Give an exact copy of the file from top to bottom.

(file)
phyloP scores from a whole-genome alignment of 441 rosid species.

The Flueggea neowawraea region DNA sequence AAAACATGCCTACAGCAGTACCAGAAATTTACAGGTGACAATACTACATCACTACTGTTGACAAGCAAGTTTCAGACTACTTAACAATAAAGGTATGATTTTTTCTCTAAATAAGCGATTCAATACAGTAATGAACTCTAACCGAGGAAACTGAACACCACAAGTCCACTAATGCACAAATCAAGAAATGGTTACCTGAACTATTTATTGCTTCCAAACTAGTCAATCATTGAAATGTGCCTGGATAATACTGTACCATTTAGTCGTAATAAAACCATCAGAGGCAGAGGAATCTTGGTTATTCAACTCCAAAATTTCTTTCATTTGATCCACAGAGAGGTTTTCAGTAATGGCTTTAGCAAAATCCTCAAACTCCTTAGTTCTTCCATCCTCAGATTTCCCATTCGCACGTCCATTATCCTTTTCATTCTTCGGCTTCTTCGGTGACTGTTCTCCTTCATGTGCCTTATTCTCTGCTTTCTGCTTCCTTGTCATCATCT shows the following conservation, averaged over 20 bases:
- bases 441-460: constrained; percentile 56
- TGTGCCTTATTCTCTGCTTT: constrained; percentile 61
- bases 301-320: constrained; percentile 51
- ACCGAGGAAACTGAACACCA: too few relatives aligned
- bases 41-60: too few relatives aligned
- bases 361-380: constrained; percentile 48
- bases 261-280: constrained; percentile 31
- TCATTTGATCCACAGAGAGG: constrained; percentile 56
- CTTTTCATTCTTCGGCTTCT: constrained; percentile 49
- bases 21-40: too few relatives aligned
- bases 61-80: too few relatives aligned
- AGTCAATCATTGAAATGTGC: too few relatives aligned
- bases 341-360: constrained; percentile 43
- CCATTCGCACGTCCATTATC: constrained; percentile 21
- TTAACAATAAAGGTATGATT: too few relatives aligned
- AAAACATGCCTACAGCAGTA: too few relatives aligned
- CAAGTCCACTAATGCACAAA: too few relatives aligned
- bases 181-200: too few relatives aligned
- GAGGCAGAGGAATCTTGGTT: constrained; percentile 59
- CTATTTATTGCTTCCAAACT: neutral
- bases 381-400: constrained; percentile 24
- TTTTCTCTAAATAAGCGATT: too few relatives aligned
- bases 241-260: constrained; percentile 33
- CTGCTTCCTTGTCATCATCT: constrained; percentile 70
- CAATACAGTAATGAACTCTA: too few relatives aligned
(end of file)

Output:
phyloP scores from a whole-genome alignment of 441 rosid species.

The Flueggea neowawraea region DNA sequence AAAACATGCCTACAGCAGTACCAGAAATTTACAGGTGACAATACTACATCACTACTGTTGACAAGCAAGTTTCAGACTACTTAACAATAAAGGTATGATTTTTTCTCTAAATAAGCGATTCAATACAGTAATGAACTCTAACCGAGGAAACTGAACACCACAAGTCCACTAATGCACAAATCAAGAAATGGTTACCTGAACTATTTATTGCTTCCAAACTAGTCAATCATTGAAATGTGCCTGGATAATACTGTACCATTTAGTCGTAATAAAACCATCAGAGGCAGAGGAATCTTGGTTATTCAACTCCAAAATTTCTTTCATTTGATCCACAGAGAGGTTTTCAGTAATGGCTTTAGCAAAATCCTCAAACTCCTTAGTTCTTCCATCCTCAGATTTCCCATTCGCACGTCCATTATCCTTTTCATTCTTCGGCTTCTTCGGTGACTGTTCTCCTTCATGTGCCTTATTCTCTGCTTTCTGCTTCCTTGTCATCATCT shows the following conservation, averaged over 20 bases:
- bases 441-460: constrained; percentile 56
- TGTGCCTTATTCTCTGCTTT: constrained; percentile 61
- bases 301-320: constrained; percentile 51
- ACCGAGGAAACTGAACACCA: too few relatives aligned
- bases 41-60: too few relatives aligned
- bases 361-380: constrained; percentile 48
- bases 261-280: constrained; percentile 31
- TCATTTGATCCACAGAGAGG: constrained; percentile 56
- CTTTTCATTCTTCGGCTTCT: constrained; percentile 49
- bases 21-40: too few relatives aligned
- bases 61-80: too few relatives aligned
- AGTCAATCATTGAAATGTGC: too few relatives aligned
- bases 341-360: constrained; percentile 43
- CCATTCGCACGTCCATTATC: constrained; percentile 21
- TTAACAATAAAGGTATGATT: too few relatives aligned
- AAAACATGCCTACAGCAGTA: too few relatives aligned
- CAAGTCCACTAATGCACAAA: too few relatives aligned
- bases 181-200: too few relatives aligned
- GAGGCAGAGGAATCTTGGTT: constrained; percentile 59
- CTATTTATTGCTTCCAAACT: neutral
- bases 381-400: constrained; percentile 24
- TTTTCTCTAAATAAGCGATT: too few relatives aligned
- bases 241-260: constrained; percentile 33
- CTGCTTCCTTGTCATCATCT: constrained; percentile 70
- CAATACAGTAATGAACTCTA: too few relatives aligned